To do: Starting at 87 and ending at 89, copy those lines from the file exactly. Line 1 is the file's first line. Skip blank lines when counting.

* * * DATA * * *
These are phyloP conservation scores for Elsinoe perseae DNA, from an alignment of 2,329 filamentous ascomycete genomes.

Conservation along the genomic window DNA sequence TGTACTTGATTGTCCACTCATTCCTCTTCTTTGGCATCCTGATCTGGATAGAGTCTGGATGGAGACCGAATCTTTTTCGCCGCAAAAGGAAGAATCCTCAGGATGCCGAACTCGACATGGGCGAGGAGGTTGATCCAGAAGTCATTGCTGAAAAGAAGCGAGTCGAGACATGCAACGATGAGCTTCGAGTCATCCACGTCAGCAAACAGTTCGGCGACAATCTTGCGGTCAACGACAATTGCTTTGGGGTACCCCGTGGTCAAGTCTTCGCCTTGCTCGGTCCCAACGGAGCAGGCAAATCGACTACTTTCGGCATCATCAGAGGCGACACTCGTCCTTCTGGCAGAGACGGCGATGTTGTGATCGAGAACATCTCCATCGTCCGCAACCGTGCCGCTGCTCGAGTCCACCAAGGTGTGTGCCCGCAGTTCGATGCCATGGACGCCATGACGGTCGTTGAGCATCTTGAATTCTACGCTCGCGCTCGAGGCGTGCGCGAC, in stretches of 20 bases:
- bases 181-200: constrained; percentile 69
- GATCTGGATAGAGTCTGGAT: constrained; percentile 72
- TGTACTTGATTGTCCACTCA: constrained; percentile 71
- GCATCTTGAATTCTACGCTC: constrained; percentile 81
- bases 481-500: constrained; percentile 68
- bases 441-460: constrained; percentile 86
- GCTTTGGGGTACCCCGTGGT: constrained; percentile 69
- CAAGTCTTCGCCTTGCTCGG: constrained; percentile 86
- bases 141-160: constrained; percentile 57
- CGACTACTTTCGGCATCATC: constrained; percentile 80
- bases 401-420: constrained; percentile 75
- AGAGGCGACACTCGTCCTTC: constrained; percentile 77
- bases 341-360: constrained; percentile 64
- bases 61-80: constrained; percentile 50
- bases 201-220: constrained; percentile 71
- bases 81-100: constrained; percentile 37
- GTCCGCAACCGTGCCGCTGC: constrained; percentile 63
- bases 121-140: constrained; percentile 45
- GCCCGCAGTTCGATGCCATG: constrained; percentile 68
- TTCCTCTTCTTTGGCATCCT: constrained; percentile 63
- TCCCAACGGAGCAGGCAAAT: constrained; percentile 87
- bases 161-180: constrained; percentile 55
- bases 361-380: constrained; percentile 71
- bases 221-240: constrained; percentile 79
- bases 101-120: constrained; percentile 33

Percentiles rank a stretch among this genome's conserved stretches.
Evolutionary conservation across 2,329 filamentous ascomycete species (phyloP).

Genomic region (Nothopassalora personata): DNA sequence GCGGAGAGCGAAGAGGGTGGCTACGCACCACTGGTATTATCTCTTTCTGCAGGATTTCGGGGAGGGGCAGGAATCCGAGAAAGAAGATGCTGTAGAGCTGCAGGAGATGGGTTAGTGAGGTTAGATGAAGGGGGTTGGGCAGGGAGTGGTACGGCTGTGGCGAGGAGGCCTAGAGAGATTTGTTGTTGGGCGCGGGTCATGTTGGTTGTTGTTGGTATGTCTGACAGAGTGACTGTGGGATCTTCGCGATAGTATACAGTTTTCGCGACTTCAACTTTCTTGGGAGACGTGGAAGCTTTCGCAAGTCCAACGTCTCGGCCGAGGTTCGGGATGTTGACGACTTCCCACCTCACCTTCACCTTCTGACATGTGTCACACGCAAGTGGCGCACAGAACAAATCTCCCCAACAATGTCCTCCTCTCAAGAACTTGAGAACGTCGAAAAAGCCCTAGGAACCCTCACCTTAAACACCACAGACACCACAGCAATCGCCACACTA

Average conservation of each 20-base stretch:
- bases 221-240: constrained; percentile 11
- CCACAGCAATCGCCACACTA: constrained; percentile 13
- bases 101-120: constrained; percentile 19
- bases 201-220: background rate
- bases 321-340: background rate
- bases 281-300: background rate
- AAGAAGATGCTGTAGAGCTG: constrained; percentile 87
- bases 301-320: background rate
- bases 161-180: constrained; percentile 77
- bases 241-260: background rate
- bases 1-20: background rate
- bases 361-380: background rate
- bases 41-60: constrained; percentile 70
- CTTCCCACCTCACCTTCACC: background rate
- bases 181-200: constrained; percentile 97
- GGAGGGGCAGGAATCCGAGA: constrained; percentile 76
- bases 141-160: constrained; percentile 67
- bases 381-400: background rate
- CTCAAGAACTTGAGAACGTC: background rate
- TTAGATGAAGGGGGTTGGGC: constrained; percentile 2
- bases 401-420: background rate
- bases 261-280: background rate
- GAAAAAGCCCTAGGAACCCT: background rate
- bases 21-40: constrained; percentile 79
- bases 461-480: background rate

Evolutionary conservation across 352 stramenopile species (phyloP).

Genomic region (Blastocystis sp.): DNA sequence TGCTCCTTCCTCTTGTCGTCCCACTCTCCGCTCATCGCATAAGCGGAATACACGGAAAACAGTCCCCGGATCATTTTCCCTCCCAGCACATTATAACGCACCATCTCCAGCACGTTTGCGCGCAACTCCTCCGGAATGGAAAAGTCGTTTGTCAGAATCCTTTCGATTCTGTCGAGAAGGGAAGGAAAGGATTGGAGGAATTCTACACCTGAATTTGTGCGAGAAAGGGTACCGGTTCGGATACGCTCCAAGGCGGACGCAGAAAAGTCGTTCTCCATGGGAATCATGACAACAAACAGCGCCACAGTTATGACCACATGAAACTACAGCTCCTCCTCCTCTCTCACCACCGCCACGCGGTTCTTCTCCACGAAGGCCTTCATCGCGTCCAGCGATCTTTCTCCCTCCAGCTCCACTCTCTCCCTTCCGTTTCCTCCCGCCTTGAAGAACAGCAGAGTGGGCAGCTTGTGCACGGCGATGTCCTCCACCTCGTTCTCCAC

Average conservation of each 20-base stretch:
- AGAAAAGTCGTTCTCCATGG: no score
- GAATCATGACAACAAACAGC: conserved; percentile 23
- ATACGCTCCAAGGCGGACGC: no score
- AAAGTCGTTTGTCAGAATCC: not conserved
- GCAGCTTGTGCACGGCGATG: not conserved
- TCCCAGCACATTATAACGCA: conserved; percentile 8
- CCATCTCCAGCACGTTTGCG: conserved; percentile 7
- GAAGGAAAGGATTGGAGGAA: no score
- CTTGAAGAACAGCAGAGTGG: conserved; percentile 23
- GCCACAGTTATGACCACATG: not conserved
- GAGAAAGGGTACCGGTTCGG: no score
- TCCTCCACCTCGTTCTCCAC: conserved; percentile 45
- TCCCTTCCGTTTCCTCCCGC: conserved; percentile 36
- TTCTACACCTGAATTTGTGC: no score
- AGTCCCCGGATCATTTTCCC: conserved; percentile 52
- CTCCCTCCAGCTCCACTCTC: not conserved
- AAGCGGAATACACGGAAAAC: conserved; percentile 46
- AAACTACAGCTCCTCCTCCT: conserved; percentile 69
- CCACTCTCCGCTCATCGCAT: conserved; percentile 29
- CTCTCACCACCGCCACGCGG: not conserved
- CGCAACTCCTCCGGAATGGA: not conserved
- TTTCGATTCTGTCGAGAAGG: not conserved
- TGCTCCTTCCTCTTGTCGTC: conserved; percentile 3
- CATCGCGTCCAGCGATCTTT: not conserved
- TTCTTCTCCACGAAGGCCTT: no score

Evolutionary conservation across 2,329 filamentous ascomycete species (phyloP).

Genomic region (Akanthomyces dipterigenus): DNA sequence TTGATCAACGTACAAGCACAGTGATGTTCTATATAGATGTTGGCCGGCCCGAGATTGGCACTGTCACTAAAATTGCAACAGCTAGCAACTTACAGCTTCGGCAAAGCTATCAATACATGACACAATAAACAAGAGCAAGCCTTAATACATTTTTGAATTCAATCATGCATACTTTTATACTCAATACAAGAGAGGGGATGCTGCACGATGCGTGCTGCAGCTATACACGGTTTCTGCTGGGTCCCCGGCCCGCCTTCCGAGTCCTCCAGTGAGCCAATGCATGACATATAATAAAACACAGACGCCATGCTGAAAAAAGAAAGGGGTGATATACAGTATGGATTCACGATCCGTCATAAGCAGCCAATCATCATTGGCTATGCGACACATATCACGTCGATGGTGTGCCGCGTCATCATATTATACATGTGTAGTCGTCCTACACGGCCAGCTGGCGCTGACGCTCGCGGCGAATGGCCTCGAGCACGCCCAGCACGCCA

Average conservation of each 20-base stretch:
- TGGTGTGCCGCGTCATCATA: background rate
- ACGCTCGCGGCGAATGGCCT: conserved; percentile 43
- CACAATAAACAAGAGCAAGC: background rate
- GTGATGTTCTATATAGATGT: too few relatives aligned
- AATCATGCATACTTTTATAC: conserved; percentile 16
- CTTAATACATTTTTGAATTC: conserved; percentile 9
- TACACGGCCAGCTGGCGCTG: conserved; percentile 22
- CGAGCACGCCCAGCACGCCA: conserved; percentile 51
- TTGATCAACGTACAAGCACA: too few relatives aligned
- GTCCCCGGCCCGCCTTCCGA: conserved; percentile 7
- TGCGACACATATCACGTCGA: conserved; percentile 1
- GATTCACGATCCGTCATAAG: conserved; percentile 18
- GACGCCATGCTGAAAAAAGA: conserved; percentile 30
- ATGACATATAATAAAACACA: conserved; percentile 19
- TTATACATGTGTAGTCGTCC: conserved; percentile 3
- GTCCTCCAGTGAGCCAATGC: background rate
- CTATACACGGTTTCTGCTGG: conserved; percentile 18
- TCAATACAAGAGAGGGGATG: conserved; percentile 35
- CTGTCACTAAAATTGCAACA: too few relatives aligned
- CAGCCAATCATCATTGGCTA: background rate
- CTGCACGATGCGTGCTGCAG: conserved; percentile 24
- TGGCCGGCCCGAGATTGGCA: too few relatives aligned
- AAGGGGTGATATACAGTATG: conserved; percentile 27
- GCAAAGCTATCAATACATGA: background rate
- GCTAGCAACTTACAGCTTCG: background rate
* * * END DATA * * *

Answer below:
Average conservation of each 20-base stretch:
- TGGTGTGCCGCGTCATCATA: background rate
- ACGCTCGCGGCGAATGGCCT: conserved; percentile 43